Light & Verity

End of an art history class draws protest

Reports of the death of European art at Yale are greatly exaggerated.

Michael Marsland

Michael Marsland

History of art chair Tim Barringer said in January that Yale’s long-lived introductory survey courses will be discontinued. View full image

On a Tuesday in January, during his first lecture of the semester in Introduction to the History of Art: Renaissance to the Present, Tim Barringer told students that after this term, the survey course would no longer be offered. As a result, two things happened before the week was over: enrollment in the already popular course surged, and many national media seized on the story as another example of political correctness ruining once-great universities.

For Barringer, the Paul Mellon Professor of the History of Art and the chair of the department, the excitement was a surprise. The department wasn’t doing anything drastic: the classics of European art would still hold their major place in the curriculum. To him, the decision to eliminate the department’s two long-lived introductory surveys was the result of “the kind of questioning that has gone on in art history departments for decades.”

“This is not something that’s out of step with the rest of the profession at all,” says Barringer. When the news broke, he says, “art historians were saying, ‘You’re still teaching that thing?’” Neither Harvard nor Princeton offers a comprehensive introductory survey. Barringer adds that, unlike the English department’s 2017 changes to its program (it dropped the requirement for prospective majors to take English 125, Major English Poets), the art history changes were not preceded by any organized student protests or feedback.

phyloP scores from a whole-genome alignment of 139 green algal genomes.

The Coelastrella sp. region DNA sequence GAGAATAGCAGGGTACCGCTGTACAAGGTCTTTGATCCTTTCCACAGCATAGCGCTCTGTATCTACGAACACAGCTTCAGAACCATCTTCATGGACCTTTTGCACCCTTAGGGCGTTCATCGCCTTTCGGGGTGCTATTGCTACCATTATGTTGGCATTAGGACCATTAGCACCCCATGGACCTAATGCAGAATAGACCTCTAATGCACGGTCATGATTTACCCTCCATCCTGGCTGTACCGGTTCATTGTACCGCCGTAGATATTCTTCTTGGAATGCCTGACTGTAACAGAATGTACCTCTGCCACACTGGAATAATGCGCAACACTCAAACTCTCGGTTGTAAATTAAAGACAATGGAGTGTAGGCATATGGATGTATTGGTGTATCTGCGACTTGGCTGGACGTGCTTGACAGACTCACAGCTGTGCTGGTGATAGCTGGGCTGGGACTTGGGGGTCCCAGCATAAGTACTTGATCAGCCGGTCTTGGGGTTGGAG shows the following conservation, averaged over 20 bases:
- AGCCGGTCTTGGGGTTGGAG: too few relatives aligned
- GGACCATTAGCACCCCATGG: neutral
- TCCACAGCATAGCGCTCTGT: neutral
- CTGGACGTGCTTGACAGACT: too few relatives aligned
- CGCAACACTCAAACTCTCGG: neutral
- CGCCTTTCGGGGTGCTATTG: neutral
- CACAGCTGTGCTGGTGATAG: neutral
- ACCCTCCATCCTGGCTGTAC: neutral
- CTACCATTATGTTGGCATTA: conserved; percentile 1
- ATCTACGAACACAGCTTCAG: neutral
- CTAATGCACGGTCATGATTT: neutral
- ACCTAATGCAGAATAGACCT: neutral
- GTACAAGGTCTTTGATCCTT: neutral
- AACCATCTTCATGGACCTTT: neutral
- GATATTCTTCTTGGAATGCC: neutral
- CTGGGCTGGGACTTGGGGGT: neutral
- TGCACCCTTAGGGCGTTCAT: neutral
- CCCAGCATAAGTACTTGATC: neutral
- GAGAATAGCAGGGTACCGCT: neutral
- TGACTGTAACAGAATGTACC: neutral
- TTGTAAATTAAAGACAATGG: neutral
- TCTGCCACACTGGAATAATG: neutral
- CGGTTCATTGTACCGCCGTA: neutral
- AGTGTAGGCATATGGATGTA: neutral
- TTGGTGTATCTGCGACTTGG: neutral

In a statement approved by the department’s faculty, Barringer wrote that the faculty believed that “no one survey course taught in the space of a semester could ever be comprehensive, and that no one survey course can be taken as the definitive survey of our discipline.” And offering a pair of introductory courses that focuses almost exclusively on Western art, he says, conveys “a sense that one thing is central and all else is peripheral.”

Instead, Barringer says, the department will offer an array of four introductory courses “of equal prominence” each year. These will include “chronologically organized courses on European and American art of all periods,” introductions to major world traditions such as Asian and African art, and thematic courses such as Global Sacred Spaces or The Silk Road.

In a Wall Street Journal op-ed, art critic Roger Kimball ’82MPhil called the decision “another sign that Yale has succumbed to a life-draining decadence.” In Commentary, Christine Rosen says it was part of a plan in academia “to purge the curriculum of more-traditional courses and replace them with ones that view the study of the past as a power struggle with clear villains and victims.”

Barringer’s own scholarly work focuses on British and American art—he is cocurator of a touring exhibition called Victorian Radicals that is now on display at the Center for British Art—and he hastens to point out that Yale has lost no enthusiasm for the art of the West. “We are teaching the work of the Western canon,” he says. “We encourage people to think about how it came to be and what they would add to it.”
 

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